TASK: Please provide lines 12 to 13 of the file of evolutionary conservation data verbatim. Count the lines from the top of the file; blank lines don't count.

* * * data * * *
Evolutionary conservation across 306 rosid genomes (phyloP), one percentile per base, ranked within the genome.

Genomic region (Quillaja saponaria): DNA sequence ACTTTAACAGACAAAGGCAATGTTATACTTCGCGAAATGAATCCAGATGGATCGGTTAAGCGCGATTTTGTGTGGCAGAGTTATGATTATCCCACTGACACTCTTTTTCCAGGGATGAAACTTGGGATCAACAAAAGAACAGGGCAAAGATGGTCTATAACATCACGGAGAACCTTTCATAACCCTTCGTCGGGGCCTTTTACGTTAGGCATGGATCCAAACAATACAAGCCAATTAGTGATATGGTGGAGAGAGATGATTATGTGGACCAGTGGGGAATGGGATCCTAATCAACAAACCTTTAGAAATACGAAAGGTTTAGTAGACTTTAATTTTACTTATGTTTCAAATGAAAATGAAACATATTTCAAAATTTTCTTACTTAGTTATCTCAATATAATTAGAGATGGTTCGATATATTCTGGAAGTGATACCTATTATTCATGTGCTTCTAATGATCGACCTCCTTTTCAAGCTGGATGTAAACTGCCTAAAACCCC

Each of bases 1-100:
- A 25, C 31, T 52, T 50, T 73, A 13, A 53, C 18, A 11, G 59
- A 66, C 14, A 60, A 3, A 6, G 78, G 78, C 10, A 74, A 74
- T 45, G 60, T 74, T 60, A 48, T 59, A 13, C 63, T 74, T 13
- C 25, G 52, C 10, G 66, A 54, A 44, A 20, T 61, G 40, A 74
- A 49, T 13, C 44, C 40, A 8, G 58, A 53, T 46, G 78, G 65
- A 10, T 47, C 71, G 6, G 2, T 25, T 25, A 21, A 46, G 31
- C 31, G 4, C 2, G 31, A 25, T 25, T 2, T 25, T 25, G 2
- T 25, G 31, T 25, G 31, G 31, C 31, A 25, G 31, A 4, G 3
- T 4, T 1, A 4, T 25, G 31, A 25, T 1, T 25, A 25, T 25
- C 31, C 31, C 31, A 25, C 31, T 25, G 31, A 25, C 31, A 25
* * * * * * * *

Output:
- T 4, T 1, A 4, T 25, G 31, A 25, T 1, T 25, A 25, T 25
- C 31, C 31, C 31, A 25, C 31, T 25, G 31, A 25, C 31, A 25